鈥淚 would encourage patients to ask for what they need; it would be unfortunate if a patient thought that some service wasn鈥檛 available where they were and so just didn鈥檛 bring it up,鈥 Blue said. 鈥淚f the HTC knows what their needs are, many times we can be creative in figuring something out.鈥

Patients also benefit from all the other activities that HTCs and the regional networks carry out, including research and the collection of data to monitor and better understand patients鈥 health and outcomes. Workforce development is also critical. Webinars, working groups and mentoring not only help HTC staff develop new skills but also overcome professional isolation.

Successes and Challenges

The kind of comprehensive, multidisciplinary care that HTCs provide pays off, according to researchers.

Research by the U.S. Centers for Disease Control and Prevention (CDC), which uses HTC data to monitor the health of patients, has found that patients treated at an HTC are聽40% less likely to die of hemophilia-related causes than those who received their care at other kinds of health care settings. Other research has found reductions in bleeding-related hospitalizations and the use of emergency room services, which means less absenteeism from school or work and lower health care costs. Plus, HTC patients like the care they receive, with 96% of respondents to a national patient satisfaction survey reporting that they were always or usually satisfied with their HTC.

But despite those successes, HTCs are facing challenges that could potentially threaten the existence of some centers, said Baker, who, along with local clinicians and hemophilia groups, helped establish HTCs in Nevada, Hawaii, Guam and California.

For one thing, the population of patients that HTCs serve is growing and evolving, making the care required more complex. Women with VWD comprise a large proportion of that patient population growth, which has led some HTCs to establish specialized women鈥檚 clinics to meet their unique needs.

The adult patient population is also growing鈥攁nd aging. AIDS deaths of thousands of adults with hemophilia skewed the population toward pediatrics, which contributed to a scarcity of adult hematologists committed to hemophilia care, Baker said. One of today鈥檚 challenges is rebuilding the workforce to ensure sufficient numbers of providers for adults as well as children.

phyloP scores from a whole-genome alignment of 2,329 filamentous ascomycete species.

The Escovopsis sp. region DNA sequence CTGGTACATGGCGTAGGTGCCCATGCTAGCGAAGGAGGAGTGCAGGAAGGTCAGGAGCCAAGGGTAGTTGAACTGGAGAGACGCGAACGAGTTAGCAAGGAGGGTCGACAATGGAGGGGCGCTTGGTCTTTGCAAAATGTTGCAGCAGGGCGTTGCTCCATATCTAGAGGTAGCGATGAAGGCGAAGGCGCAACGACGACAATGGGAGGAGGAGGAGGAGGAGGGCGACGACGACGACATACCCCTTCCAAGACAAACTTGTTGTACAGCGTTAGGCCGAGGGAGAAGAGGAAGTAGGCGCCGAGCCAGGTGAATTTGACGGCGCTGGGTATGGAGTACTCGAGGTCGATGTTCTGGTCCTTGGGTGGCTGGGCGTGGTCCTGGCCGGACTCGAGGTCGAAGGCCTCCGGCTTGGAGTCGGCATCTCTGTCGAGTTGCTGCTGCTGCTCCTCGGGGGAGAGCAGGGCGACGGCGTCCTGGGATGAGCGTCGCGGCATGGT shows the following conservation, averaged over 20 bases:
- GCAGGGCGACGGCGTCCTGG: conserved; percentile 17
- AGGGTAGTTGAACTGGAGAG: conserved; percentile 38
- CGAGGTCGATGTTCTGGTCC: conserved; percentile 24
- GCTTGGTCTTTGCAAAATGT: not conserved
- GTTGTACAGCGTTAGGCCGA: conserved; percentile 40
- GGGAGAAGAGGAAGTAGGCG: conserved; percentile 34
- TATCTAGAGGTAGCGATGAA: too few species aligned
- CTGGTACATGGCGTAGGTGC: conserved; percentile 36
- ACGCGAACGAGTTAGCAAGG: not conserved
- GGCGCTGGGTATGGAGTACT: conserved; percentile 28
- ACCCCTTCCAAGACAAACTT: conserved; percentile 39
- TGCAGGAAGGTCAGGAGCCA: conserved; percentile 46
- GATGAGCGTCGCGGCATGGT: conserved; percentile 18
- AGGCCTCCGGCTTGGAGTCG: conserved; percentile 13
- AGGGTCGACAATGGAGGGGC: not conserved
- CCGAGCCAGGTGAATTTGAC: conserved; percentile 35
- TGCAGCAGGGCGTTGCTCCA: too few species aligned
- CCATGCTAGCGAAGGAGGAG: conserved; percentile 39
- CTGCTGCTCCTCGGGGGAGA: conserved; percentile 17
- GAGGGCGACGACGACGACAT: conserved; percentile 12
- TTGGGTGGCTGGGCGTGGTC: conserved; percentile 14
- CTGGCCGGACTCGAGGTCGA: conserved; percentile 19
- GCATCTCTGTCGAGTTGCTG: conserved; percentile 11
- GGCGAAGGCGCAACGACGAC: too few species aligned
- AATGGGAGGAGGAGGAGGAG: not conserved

While the complexity of care is increasing, funding is not. One issue is the erosion of support from hospitals, which house most HTCs. In the 1990s, Baker said, hospitals began shifting toward a for-profit model, with specialized, prevention-oriented, team-based inpatient care for rare disorders increasingly viewed as unprofitable.

Another problem is the way reimbursement is structured. 鈥淩eimbursement favors inpatient stays, what鈥檚 called 鈥榟eads in beds,鈥 and procedures like chemotherapy infusions and other things that can be done in hospitals,鈥 Baker said. In contrast, many key HTC services鈥攃are coordination and telephone consultations, for example鈥攁re often poorly reimbursed or not billable at all.

Meanwhile, federal funding hasn鈥檛 kept pace with increased needs. 鈥淐ongress has not increased funding for our grants from HRSA or the CDC for many years,鈥 Baker said. The HRSA Regional Hemophilia Network grant, which supports comprehensive bleeding and clotting disorder care, doesn鈥檛 cover the cost of a full-time nurse, she pointed out, while the CDC grant, which supports surveillance to monitor health outcomes, barely covers the cost of a full-time data manager or clinical research associate.

To help make up the shortfall, most HTCs participate in the federal 340B drug pricing program, which allows HTCs and other entities to purchase outpatient drugs at discounted prices, sell them to patients and use the margin to help support care.

鈥淧er Congress, all pharmacies that use 340B prices must reinvest program income to stretch scarce federal resources to provide more services and reach more patients,鈥 Baker said. But even that income stream is threatened, she added. Some state Medicaid agencies and other insurers set reimbursement rates for outpatient drugs at sub-optimal levels, and newer drugs that require fewer doses can mean less revenue when the reimbursement model is solely based per prescription.

Patients and families can help ensure that HTCs can survive and thrive, she said. 鈥淐onnect with Hemophilia Federation of America and National Hemophilia Foundation chapters and work within a team of advocates to make your voice heard,鈥 she suggested. 鈥淵ou can tell your story as part of a unified message to ensure that everyone has access to an HTC who needs one.鈥